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The Hunga Tonga-Hunga Ha’apai volcano erupted on the sea floor with the force of about 200 nuclear bombs. The tsunami caused by the eruption, which generated 15-meter waves, destroyed houses and killed at least three people in the Pacific kingdom. The natural disaster also damaged communication cables on the seabed, cutting off Tonga from the outside world for weeks, which also delayed aid to the victims.

According to a detailed study by the New Zealand Institute for Water and Atmospheric Research, the volcanic eruption ejected almost ten cubic kilometers of material. Volcanic debris and ash rose more than 40 kilometers into the atmosphere.

Marine geologist Kevin Mackay pointed out that the eruption reached a record height, the first eruption whose debris reached the mesosphere.

A volcano erupting underwater caused a tsunami

Scientists have compared the volcanic eruption in Tonga to the Krakatau disaster in Indonesia in 1883, which at the time caused tens of thousands of deaths. As Mackay explained, the difference is that now an underwater volcano has erupted, and that’s partly what caused the tsunami.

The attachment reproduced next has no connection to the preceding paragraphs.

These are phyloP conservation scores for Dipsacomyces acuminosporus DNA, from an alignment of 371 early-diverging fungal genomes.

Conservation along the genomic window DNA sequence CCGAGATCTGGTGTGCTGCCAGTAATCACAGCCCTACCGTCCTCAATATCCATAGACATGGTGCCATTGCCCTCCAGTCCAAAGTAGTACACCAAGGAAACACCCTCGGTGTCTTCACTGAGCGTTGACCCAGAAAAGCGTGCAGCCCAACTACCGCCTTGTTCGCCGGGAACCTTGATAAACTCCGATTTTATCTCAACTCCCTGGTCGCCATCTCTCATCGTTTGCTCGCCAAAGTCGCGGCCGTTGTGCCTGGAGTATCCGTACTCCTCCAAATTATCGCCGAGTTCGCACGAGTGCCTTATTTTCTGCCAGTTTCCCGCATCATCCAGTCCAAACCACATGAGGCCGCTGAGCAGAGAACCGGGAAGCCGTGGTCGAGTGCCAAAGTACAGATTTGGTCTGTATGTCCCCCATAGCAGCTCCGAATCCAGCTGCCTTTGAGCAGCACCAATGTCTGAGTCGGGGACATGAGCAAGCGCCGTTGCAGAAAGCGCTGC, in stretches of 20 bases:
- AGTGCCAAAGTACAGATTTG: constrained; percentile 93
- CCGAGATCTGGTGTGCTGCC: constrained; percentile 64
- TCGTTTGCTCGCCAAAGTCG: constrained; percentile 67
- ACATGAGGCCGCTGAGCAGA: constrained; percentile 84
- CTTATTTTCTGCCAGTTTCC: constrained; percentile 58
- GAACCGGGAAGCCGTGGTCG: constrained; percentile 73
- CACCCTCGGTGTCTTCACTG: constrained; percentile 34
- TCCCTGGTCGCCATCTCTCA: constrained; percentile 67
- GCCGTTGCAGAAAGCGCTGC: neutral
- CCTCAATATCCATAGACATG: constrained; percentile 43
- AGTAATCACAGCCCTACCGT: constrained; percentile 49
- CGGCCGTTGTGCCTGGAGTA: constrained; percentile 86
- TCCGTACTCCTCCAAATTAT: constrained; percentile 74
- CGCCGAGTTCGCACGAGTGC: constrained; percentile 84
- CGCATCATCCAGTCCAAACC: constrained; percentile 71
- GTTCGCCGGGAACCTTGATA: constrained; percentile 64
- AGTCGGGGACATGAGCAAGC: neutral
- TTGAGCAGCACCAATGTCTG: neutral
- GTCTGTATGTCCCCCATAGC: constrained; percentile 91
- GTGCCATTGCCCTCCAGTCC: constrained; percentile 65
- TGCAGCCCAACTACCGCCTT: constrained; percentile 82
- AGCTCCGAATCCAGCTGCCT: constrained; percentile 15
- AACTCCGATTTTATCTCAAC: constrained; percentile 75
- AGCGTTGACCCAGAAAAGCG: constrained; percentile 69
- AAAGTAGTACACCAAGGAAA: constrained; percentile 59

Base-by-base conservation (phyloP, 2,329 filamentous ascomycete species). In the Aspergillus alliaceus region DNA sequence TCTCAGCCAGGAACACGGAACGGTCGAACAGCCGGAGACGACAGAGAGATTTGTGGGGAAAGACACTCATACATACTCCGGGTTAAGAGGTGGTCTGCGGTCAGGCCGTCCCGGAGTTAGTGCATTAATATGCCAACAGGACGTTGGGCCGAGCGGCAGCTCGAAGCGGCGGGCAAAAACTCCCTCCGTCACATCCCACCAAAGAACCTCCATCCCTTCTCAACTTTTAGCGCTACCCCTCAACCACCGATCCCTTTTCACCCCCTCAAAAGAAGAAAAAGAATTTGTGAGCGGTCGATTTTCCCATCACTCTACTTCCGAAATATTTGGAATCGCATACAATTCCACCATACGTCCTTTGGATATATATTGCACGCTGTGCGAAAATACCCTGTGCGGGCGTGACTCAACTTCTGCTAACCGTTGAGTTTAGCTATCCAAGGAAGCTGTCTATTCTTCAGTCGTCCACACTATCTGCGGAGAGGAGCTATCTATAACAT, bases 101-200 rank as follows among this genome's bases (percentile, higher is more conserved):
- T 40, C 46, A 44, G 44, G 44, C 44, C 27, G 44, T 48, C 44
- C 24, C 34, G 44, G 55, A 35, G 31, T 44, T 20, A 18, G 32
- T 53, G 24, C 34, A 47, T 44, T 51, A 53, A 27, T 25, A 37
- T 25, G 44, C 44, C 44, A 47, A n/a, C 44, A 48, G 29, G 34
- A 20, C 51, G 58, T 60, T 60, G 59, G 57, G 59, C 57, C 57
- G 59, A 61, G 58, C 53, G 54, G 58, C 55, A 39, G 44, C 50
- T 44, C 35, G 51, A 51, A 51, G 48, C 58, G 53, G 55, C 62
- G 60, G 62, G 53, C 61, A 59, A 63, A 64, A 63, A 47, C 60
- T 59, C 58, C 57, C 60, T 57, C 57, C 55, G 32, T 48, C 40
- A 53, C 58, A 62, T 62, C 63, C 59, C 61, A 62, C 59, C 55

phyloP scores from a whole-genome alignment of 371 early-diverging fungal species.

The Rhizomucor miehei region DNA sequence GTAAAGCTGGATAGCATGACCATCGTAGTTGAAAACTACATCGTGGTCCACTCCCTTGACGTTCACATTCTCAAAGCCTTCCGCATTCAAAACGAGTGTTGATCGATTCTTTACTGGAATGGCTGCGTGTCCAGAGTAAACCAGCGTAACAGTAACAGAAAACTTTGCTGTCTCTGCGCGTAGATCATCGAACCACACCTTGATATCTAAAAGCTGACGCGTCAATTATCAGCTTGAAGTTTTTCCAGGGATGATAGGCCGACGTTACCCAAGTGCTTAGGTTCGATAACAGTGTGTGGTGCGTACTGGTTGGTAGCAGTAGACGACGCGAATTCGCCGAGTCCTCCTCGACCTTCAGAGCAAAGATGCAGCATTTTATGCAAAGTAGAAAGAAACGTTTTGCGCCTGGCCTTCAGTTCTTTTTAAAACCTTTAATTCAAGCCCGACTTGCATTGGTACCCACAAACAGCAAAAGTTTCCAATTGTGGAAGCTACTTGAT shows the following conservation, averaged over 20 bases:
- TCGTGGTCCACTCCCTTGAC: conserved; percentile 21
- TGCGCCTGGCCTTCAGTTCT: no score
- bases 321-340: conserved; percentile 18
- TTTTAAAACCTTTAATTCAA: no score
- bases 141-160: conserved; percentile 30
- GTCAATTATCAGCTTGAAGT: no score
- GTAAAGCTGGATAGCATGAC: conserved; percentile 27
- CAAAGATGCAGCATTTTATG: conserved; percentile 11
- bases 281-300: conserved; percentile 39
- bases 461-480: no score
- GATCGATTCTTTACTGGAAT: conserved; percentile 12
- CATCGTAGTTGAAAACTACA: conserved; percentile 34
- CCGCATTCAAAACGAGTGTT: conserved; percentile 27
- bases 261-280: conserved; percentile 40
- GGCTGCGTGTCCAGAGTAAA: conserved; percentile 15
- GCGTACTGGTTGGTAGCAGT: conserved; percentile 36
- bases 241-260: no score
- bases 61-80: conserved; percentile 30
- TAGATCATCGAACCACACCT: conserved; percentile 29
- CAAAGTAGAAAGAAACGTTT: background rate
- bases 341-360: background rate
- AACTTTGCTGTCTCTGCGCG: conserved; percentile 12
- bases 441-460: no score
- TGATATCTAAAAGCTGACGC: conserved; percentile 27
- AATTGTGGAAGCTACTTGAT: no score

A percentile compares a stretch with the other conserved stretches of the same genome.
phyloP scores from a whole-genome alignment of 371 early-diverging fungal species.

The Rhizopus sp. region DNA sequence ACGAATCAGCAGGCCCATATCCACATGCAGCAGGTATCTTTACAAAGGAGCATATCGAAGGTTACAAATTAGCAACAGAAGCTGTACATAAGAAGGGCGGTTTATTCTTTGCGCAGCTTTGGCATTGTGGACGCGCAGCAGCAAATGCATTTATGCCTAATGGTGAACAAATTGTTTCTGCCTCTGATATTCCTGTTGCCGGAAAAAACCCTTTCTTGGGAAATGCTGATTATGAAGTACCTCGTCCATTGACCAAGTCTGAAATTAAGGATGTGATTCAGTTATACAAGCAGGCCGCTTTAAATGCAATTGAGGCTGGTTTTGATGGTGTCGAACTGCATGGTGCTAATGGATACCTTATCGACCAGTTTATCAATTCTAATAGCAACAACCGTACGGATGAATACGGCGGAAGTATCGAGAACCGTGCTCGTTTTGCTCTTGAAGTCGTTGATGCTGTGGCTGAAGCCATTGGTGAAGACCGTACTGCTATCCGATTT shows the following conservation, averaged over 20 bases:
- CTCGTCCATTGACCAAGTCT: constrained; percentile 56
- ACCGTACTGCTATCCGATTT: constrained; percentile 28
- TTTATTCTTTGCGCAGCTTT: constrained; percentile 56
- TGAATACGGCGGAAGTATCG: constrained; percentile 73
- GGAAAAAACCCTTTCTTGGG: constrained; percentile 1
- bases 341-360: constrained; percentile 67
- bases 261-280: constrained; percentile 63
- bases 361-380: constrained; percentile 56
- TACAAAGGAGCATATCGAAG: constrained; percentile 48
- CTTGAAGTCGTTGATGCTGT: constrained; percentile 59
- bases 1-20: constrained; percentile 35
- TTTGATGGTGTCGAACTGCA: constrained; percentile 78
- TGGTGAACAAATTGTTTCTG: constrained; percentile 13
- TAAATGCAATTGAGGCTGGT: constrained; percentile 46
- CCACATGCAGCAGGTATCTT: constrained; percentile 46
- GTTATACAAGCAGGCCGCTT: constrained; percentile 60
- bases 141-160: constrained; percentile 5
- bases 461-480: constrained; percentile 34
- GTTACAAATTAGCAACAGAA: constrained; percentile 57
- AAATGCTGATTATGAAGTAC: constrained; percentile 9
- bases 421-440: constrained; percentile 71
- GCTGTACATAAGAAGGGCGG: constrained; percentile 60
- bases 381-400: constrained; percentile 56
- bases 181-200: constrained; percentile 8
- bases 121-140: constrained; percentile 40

According to MTI, the researchers also discovered that

the crater of the volcano is now 700 meters deeper than it was.

The currents of the eruption, composed of lava, volcanic ash and gases with a temperature of 1000 degrees Celsius and a speed of 700 kilometers per hour, carried the debris from the volcano to a distance of about 80 kilometers on the sea floor. But according to Emily Lane, one of the leading scientists of the research group, this deadly current could have reached up to a hundred kilometers.